Wednesday, March 18, 2009
Jury Finds Arcadia Man Sane in 2006 Hammer Attack on Attorney
By a MetNews Staff Writer
A jury has found an Arcadia man convicted of attacking Los Angeles workers’ compensation attorney Erwin Nepomuceno with a hammer to have been sane at the time of the crime.
Sentencing for Mulji Patel, who faces a possible 18 years in state prison for striking Nepomuceno in the head and shoulder during a January 2006 appointment at the Pasadena Rehabilitation Center, is scheduled April 9 before Los Angeles Superior Court Judge Teri Schwartz, who presided over the trial, Deputy District Attorney Alice Milrud said.
This marks the second conviction for Patel, 70, who was previously convicted for attacking an attorney who represented his former employer, Rockwell International Corp., in a 26-year dispute over his workers’ compensation claim, Milrud said.
In 1991, Patel smuggled a gun into the courtroom of Workers Compensation Judge Charles Gordon, now deceased, and held it to the head of opposing counsel Lynn P. Peterson.
Peterson, who currently practices workers’ compensation law in Glendale, told the MetNews yesterday that Gordon tackled Patel and was able to knock the gun away and later was honored by the Carnegie Hero Fund as a result of his actions.
The weapon was found to be unloaded.
Patel served three months of a yearlong sentence and was placed on probation for that crime, Milrud said. She opined that it was “unfortunate Mr. Patel thought that this was a way to effectively communicate his frustration with his case.”
Almost 15 years later, Milrud said, Patel brought a hammer with him to an appointment at the Pasadena Rehabilitation Center where he attacked Nepomuceno, striking the attorney in the head and the shoulder.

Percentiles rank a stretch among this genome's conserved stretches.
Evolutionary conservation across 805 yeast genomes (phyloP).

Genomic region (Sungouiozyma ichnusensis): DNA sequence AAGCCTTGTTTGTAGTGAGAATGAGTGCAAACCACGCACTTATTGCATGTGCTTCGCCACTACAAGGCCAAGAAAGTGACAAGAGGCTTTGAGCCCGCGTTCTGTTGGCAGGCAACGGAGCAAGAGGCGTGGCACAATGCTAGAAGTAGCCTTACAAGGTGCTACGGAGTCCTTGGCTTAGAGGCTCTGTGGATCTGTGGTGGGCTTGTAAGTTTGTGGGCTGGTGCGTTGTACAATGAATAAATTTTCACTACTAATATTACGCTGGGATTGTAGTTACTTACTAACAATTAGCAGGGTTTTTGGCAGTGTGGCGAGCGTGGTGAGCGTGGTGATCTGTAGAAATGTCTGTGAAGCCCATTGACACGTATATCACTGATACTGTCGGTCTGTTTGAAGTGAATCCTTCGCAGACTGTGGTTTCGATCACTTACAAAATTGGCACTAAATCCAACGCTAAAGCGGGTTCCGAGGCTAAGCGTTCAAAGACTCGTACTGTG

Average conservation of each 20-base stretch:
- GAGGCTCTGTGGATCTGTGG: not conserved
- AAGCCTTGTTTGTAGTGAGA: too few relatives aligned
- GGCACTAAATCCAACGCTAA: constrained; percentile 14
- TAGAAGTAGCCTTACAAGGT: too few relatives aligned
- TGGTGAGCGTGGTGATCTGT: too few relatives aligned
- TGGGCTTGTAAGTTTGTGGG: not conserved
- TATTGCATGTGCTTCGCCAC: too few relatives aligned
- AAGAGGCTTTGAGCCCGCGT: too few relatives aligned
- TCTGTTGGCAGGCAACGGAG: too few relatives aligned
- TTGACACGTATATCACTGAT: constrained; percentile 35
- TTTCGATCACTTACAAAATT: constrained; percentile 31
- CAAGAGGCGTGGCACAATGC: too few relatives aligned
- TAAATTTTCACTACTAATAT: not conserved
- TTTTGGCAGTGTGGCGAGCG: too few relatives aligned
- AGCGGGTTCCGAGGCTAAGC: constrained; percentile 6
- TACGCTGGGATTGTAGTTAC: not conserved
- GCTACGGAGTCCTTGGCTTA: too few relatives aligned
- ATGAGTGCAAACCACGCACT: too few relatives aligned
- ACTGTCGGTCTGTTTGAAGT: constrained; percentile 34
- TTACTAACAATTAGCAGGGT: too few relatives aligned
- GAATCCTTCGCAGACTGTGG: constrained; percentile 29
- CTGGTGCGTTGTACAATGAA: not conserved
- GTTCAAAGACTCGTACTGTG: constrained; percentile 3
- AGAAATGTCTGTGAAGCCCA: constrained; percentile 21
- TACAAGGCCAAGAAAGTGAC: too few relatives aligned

Nepomuceno sustained a head injury, requiring staples. He is currently an attorney with Manning & Marder, Kass, Ellrod, Ramirez LLP and could not be reached for comment.
Patel pled not guilty and not guilty by reason of insanity to the charges filed against him, but was convicted Thursday of two counts of assault with a deadly weapon. The jury also found that he inflicted great bodily injury upon the victim.
On Monday, after about an hour of deliberations, the jury determined Patel had been legally sane during the Jan. 31, 2006 attack on Nepomuceno.
Milrud said Patel had made threats against the lawyer prior to the incident, so the attack was “not something that completely came out of the blue.”
She reflected that “on one hand, it’s quite shocking, what happened, but on the other hand, litigation can sometimes make people…very angry,” cautioning attorneys to be mindful “civil cases can sometimes turn into criminal ones.”
Copyright 2009, Metropolitan News Company